Evacuating? Take your phone -- they didn't 😨

 

The California Wildfires are claiming lives and scattering families. According to the police in Redding, CA (Carr Fire in California is so hot it's creating its own weather system), several people who evacuated their homes left their cell phones behind. They weren't able to contact family and friends to tell them they were safe because they couldn't remember the phone numbers.

 

 

Most of us now rely on speed dial or pushing a button to connect us to others. What if you didn't have your phone or the battery died? Would you be able to contact your loved ones?

 

Have a backup plan (or rather two). 

 

1. Create a Family Communication Plan and keep a copy with you

 

A Family Communication Plan includes phone numbers and designated locations where you'll meet if you're separated and can't get home.

 

Add the names, phone numbers and other information for household members. There's room on the back to add more family and friends if needed.

 

Click on the button below for a copy of the Family Communication Plan, add it to your cart and enter FREE as the Promo Code at checkout.

 

 

Once you've added the information and have a hard copy, keep a physical copy with you.

 

If you want something smaller in your wallet, purse or backpack, create a wallet card with your evacuation location and your emergency contact's phone number.

 

Download this wallet card template to print on business card stock and give each member of your family one to carry.

 

 

 

2. Back up your phone contacts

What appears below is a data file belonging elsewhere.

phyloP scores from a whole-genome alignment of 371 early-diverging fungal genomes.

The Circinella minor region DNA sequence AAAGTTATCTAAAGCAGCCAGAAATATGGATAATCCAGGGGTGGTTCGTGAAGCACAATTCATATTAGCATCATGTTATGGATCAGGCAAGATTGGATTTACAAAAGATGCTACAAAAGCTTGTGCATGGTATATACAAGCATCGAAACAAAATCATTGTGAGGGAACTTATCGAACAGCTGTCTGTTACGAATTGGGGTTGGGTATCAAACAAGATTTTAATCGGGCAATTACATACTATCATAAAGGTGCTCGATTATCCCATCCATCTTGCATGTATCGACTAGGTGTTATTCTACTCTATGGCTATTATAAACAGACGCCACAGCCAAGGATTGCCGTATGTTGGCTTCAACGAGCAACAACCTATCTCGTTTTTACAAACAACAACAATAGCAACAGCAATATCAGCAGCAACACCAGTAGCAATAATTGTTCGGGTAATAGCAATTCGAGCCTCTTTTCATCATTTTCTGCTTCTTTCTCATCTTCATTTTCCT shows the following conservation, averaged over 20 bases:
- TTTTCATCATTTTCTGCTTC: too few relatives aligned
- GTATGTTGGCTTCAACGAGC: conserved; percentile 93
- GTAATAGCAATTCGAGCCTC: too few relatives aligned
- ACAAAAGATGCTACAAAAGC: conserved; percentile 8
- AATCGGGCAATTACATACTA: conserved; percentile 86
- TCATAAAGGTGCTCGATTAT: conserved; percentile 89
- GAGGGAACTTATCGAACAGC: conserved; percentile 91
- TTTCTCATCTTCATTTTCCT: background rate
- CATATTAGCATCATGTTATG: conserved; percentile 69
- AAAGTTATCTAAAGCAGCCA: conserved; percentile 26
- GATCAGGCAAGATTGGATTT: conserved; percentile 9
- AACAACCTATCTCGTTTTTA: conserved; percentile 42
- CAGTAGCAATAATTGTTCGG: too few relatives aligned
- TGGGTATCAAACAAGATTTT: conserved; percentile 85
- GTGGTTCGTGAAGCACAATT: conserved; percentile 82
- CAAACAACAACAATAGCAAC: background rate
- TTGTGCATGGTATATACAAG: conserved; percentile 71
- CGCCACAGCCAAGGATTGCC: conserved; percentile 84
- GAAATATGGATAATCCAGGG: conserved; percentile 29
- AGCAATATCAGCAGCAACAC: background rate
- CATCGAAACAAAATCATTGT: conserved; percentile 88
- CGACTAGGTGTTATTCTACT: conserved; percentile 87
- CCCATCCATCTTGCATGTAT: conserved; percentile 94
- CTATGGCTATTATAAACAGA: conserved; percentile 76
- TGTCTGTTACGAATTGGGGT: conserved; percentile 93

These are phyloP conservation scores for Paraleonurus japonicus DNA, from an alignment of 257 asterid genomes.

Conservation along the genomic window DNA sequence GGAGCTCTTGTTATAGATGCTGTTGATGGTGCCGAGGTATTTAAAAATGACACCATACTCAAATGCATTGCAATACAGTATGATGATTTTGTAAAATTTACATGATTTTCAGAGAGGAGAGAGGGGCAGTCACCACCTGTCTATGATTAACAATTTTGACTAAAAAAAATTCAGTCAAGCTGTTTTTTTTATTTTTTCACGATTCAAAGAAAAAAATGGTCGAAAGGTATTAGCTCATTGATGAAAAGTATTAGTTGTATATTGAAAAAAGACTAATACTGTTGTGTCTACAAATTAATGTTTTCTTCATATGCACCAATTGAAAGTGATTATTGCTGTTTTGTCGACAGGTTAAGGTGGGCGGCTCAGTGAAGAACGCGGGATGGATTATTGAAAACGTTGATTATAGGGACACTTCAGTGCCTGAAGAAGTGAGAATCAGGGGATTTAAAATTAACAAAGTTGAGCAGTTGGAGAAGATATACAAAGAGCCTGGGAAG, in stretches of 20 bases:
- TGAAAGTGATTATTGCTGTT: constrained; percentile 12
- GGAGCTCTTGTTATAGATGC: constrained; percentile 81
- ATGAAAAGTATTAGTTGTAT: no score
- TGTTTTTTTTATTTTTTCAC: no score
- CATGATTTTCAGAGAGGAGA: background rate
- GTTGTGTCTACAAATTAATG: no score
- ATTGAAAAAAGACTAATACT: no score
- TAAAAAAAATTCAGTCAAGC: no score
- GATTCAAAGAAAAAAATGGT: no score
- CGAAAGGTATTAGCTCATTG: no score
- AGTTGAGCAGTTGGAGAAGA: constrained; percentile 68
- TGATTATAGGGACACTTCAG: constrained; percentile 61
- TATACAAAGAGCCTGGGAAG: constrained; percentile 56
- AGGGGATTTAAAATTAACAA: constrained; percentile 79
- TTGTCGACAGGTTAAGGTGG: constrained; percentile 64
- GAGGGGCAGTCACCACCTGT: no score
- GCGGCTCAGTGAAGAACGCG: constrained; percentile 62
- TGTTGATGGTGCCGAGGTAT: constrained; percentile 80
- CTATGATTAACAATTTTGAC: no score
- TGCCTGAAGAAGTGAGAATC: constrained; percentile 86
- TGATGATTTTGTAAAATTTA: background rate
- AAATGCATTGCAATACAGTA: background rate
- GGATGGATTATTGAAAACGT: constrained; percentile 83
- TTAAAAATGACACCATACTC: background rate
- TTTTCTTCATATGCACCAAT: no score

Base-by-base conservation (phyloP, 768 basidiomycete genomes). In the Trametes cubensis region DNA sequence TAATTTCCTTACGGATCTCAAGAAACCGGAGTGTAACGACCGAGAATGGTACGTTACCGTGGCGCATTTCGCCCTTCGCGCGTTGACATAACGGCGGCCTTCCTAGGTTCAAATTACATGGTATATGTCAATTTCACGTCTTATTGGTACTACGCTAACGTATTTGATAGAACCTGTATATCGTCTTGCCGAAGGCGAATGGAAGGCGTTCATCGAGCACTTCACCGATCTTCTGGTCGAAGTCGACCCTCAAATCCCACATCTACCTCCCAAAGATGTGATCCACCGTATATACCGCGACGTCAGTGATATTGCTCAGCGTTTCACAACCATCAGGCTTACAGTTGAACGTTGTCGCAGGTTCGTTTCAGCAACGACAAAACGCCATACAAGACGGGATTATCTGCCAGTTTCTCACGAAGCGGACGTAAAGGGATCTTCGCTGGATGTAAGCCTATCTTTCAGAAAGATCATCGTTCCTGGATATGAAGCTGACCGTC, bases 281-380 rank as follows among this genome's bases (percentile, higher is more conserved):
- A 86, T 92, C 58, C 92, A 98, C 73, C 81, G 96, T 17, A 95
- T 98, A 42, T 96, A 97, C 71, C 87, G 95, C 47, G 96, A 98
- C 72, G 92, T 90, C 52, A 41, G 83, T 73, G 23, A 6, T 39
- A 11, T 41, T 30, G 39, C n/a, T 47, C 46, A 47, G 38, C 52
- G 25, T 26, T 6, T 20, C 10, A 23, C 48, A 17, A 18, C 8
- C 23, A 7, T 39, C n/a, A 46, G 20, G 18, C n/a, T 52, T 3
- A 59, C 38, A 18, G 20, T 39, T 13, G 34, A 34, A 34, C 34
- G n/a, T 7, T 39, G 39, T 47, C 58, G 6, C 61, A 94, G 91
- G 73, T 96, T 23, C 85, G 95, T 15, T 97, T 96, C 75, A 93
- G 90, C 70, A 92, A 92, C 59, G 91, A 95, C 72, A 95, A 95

There are two reasons to have a backup of your phone contacts: 1) in case your phone needs to be replaced and you want to easily restore your contacts; and 2) you need to contact family or friends to tell them you're safe but you don't have your phone and you can't remember their number.

 

That last reason is the important one today. If you have to evacuate because of a fire, flood, hurricane, lava, or other emergency but you can't grab your phone, you'll need the numbers of family, friends, and your emergency contact. Besides the hard copy of the family communication plan above, you'll may want access to more of your contacts.

 

You'll need:
 

  • an app to export your contacts in a format you can read (usually a CSV file you can open in Excel, Google Sheets, or OpenOffice Calc).
     

    I use My Contacts Backup Pro. I always try out the free version before I pay for apps, but in this case I'd suggest going straight to the paid version or look for another app that allows you to export your contacts.
     

  • offsite storage of the file.  You can use a cloud storage option such as Dropbox, Google Drive, iCloud, Box or other cloud platform. Your email might even work as offsite storage. Or you can use an external hard drive or USB memory stick you securely store offsite.

 

Take Action Today:
 

  1. create a family communication plan & keep a copy with you
     

  2. back up your contacts offsite

Though the action today is focused on creating a backup of your contacts in a format you can read without your phone, I mentioned needing the contact information to restore it when you get a new phone.

 

Your iPhone can be backed up using iCloud or iTunes or both (also your iPad and iPod touch). Apple has step-by-step directions on How to back up your iPhone, iPad, and iPod touch. Set it up now. Keep in mind this is a backup that can restore your information to a device. This isn't for  accessing the information directly and immediately.

 

If you have an android phone, search online using keywords "backup contacts android" + your phone manufacturer. Each manufacturer will offer different features and use different terminology.

 

If you struggle with technology, the best resource for backing up your contacts may be the store where you bought your phone or a family member who's already done it. If you need help, look at your schedule for the upcoming week. Identify and schedule time to get this backup done.

 

 

 

 

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